5.3 Using Satellite Observations to Assess Environmental Variability in Proximity to Supercells and Their Likelihood for Tornadogenesis

Thursday, 11 January 2018: 11:00 AM
Room 19AB (ACC) (Austin, Texas)
Brian H. Kahn, JPL, La Cañada Flintridge, CA; and P. M. Kalmus, S. W. Freeman, and S. van den Heever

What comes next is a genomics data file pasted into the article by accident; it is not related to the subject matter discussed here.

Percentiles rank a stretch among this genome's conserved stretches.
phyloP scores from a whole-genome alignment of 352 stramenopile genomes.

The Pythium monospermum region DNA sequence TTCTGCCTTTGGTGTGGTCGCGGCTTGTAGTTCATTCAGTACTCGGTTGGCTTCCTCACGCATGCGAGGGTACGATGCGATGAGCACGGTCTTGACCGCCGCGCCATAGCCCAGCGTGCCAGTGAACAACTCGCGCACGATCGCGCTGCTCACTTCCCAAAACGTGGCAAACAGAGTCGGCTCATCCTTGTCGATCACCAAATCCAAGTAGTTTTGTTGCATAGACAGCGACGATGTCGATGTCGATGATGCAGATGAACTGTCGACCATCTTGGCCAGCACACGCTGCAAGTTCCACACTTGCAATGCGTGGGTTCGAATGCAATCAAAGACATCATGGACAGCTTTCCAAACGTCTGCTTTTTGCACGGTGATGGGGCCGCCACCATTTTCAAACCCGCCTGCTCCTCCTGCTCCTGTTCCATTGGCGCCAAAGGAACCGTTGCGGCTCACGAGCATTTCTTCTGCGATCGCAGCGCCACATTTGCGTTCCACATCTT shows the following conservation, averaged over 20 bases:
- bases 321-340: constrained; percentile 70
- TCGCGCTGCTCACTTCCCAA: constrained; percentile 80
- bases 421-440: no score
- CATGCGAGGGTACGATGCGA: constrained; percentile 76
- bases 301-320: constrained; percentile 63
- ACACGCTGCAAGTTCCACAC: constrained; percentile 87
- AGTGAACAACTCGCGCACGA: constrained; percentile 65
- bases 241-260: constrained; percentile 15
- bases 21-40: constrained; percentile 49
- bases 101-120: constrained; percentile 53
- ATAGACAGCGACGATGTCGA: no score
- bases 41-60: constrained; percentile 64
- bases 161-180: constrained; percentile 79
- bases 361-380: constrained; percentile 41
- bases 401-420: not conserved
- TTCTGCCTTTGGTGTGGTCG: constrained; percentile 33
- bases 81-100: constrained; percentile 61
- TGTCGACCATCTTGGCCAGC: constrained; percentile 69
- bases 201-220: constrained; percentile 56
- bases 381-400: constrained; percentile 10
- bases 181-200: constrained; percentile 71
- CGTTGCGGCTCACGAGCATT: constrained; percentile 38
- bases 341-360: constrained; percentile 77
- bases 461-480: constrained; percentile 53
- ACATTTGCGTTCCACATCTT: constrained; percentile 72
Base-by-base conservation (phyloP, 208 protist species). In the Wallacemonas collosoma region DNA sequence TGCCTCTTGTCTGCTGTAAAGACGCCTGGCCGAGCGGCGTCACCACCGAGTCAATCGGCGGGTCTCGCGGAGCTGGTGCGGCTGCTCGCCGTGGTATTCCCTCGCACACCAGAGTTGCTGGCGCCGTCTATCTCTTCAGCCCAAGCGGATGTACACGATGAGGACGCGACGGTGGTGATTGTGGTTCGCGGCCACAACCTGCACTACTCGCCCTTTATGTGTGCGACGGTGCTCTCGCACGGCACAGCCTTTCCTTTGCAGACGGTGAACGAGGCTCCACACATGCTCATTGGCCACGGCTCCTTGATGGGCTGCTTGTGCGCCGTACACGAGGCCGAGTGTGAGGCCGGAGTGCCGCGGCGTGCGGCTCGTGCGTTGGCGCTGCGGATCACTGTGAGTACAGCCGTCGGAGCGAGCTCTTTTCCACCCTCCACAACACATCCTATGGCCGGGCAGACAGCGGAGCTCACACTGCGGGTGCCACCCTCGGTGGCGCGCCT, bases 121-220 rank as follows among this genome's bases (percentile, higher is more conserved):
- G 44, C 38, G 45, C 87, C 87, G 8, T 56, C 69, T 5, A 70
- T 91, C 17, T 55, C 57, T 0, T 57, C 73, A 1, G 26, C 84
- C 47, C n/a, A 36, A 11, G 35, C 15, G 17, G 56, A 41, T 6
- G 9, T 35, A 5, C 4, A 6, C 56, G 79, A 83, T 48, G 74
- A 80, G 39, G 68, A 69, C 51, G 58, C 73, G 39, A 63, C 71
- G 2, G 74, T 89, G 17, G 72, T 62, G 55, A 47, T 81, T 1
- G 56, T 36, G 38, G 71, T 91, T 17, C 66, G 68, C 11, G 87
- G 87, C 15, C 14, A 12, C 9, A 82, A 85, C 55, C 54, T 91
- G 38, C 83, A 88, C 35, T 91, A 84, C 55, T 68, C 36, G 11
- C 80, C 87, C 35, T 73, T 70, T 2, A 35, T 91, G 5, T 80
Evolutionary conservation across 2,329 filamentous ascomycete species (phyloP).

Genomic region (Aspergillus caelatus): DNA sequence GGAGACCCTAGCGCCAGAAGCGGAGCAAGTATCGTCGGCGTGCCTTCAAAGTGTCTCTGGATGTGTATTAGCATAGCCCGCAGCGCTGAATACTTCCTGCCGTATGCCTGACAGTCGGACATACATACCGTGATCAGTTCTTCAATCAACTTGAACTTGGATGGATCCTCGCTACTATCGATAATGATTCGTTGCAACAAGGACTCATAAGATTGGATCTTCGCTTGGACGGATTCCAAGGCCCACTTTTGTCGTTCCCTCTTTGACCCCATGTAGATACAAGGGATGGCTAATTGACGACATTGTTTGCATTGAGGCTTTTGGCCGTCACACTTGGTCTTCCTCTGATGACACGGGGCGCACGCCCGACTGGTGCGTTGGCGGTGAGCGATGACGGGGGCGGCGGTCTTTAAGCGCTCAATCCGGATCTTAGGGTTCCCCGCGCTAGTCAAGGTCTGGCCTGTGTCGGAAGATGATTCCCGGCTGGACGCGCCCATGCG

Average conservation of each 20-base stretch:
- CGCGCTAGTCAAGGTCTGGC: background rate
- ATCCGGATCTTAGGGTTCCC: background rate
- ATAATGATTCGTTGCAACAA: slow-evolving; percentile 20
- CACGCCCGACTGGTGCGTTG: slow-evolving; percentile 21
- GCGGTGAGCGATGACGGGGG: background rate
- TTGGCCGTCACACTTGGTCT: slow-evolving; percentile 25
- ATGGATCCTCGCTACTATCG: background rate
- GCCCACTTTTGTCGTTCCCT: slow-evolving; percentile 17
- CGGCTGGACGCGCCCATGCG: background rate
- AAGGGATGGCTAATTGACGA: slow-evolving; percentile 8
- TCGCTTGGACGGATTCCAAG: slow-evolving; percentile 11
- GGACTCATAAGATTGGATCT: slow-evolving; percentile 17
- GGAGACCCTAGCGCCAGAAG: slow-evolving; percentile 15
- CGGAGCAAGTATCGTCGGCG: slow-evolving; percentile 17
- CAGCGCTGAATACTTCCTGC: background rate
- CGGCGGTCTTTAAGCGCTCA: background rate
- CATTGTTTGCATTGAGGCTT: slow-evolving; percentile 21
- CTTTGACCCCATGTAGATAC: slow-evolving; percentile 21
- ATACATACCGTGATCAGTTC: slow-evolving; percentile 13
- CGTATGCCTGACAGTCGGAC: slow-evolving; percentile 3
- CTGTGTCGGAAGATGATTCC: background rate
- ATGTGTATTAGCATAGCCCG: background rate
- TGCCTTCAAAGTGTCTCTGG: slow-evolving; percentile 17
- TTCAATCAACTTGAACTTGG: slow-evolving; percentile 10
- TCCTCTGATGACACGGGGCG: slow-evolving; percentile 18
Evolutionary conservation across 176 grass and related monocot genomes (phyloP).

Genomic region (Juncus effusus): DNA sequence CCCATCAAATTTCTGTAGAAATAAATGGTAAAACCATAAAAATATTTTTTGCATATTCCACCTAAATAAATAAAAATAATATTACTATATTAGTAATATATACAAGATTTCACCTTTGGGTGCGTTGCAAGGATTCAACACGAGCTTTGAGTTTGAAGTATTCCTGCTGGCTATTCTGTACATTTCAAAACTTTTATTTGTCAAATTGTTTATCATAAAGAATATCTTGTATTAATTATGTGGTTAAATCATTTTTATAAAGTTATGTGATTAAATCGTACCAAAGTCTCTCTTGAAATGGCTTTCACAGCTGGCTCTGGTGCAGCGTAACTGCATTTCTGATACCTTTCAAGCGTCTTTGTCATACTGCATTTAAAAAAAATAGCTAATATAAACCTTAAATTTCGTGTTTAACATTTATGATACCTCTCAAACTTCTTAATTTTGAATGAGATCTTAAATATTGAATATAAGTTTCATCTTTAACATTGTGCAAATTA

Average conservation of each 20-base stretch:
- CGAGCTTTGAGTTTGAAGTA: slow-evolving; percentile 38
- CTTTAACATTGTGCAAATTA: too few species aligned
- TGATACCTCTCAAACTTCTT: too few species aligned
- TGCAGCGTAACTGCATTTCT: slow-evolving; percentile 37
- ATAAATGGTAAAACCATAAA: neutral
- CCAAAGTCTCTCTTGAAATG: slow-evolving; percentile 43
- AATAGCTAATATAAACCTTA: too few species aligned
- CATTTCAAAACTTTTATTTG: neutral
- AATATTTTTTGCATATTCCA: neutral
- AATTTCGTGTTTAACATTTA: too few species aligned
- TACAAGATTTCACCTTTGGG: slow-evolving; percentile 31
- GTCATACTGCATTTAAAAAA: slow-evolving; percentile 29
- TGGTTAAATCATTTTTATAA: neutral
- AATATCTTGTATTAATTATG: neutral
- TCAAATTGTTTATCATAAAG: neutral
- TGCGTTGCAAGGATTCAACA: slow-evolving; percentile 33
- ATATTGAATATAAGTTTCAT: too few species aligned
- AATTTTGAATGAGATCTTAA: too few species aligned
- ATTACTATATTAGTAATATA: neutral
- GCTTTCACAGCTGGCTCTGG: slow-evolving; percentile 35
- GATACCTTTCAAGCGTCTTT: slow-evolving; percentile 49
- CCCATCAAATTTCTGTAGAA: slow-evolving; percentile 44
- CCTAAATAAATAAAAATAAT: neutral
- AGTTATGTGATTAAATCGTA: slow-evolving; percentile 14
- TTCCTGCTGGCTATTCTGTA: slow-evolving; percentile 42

Supercell thunderstorms are often deadly causing high damaging winds, flooding rain, large hail, and occasionally tornadoes of various intensities and lifetimes. We will summarize recent efforts to quantify the environmental variability in proximity to supercells with Atmospheric Infrared Sounder (AIRS) temperature and water vapor mixing ratio soundings. We will discuss soundings and derived convective indices in proximity to severe weather events, specifically tornadoes. Using the Storm Prediction Center (SPC) severe weather event archive, we have calculated back trajectories with the Hybrid Single Particle Lagrangian Integrated Trajectory Model (HYSPLIT) that is driven by North American Mesoscale Forecast System (NAM) meteorology to reproduce proximity soundings drawing from granule swaths of AIRS soundings. Bar and whisker plots of CAPE, CIN, EL, LFC, and LCL show differences between weak and strong tornadoes, large hail, and severe wind reports that are consistent with the previous literature using proximity radiosondes. These observations are used to drive idealized supercell simulations using the Regional Atmospheric Modeling System (RAMS) that has successfully simulated a near-surface tornado-like vortex. This investigation demonstrates a natural synergy between idealized numerical simulation experiments and satellite proximity observations of the supercell environment. The RAMS experiments are discussed in the companion abstract by S. Freeman et al. titled “Thermodynamic Environmental Conditions Leading to Tornadogenesis“.
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